Waikato DHB ransomware attack: Privacy Commissioner warns victims to consider credit freeze

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30 Jun, 2021 01:37 AM

“If somebody has suffered loss or considerable distress as a result of having their information included in the hack, and it can be shown that the DHB failed in its duty to take reasonable care, then the Waikato DHB could be liable,” Privacy Commissioner John Edwards says.

The ransomware-hit Waikato DHB must notify patients whose information has apparently been shared on the dark web, Privacy Commissioner John Edwards says.

And Edwards says potential victims should take steps to prevent identity theft – including requesting a free freeze on their credit rating. (Find out how here.)

“Waikato DHB must notify all individuals whose details are included in the data that has been published online, and take steps to prevent further distribution of the information,” Edwards told the Herald this afternoon.

“If somebody has suffered loss or considerable distress as a result of having their information included in the hack, and it can be shown that the DHB failed in its duty to take reasonable care, then the Waikato DHB could be liable,” Edwards added.

“There is a risk that it could result in serious harm through identity theft and malicious actors fraudulently obtaining credit.

“The Office of the Privacy Commissioner encourages anybody who is concerned about their personal information to exercise their rights under the Credit Reporting Privacy Code, by getting a credit freeze or suppression of their information, which would stop their credentials being used to open credit contracts.”

Under a recent update to the Privacy Act, Edwards can hit organisations with $10,000 penalties if they fail to follow notification requirements and other obligations under the legislation.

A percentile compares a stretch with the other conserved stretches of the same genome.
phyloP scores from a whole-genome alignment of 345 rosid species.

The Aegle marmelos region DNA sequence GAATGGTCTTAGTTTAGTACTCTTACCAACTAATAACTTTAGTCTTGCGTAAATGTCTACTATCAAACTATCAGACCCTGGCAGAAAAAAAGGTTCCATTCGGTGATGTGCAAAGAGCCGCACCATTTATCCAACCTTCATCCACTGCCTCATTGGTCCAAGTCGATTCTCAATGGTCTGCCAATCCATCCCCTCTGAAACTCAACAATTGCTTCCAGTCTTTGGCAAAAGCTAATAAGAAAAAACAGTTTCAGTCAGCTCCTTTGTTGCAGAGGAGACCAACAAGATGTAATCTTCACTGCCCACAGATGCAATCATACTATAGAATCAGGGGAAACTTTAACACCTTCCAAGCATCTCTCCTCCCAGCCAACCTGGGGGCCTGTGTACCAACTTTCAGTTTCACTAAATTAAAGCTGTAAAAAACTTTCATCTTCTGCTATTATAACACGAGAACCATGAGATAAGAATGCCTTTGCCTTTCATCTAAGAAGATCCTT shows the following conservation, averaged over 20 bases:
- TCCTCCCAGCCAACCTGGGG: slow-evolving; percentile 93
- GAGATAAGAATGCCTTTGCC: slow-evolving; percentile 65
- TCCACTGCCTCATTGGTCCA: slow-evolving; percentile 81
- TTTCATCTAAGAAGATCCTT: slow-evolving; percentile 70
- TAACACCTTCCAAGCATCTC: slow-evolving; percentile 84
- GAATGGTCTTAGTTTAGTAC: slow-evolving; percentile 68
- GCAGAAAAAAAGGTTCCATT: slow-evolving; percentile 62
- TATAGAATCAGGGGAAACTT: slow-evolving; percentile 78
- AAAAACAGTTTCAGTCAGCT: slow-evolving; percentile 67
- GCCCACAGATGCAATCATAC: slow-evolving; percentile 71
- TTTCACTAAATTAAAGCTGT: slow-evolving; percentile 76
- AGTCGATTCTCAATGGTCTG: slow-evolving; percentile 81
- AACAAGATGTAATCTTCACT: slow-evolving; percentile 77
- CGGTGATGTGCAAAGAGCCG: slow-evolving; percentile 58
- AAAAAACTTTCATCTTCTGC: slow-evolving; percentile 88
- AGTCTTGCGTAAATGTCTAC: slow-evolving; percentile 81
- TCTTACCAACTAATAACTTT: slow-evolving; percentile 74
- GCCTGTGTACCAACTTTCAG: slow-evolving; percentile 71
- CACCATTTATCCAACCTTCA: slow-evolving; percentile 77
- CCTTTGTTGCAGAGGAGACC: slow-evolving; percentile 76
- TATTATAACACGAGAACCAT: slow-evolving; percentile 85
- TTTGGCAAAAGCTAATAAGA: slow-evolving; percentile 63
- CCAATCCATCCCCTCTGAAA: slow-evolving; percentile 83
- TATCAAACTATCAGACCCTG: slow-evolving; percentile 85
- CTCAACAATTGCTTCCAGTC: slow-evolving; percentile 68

Earlier, IT security expert Daniel Ayers told Midday Report he had sighted the file structure of leaked patient information – without viewing personal information – and confirmed it is from the DHB.

He said the documents included correspondence, medical records, and financial data.

“I do note that some of the material in this leak does match some of the information that was previously released to media,” Ayers said.

Vice Society appear responsible

Separately, Emsisoft threat analyst Brett Callow told the Herald that a ransomware gang called “Vice Society” was responsible for the Waikato DHB attack.

The encryption used by Vice Society, “Has no weaknesses. Consequently, the only way to recover encrypted files is to restore them from backups or pay the demand,” Callow says.

Where is Vice Society based?

“New Zealand. Russia. Anywhere,” Callow says.

Like other experts inside and outside law enforcement, has no idea.

“While the [ransomware gangs] are typically believed to be based in Russia or former Soviet states, the people who use the ransomware they create to carry out the attacks could be based anywhere,” the threat analyst says.

“For example, a Canadian was arrested in connection with attacks using ‘Russian ransomware’ earlier this year. According to press reports, he was formerly an IT analyst with the Government of Canada. No doubt, he was tempted by the enormous potential for profits – which turned out to be C$27 million, in his case. I wonder how many years of government salary that equals?”

The District Health Board has refused to pay a ransom, and one month on from the initial attack is still in the process of fully restoring its systems.

The Ministry of Health and Waikato DHB have been asked for comment.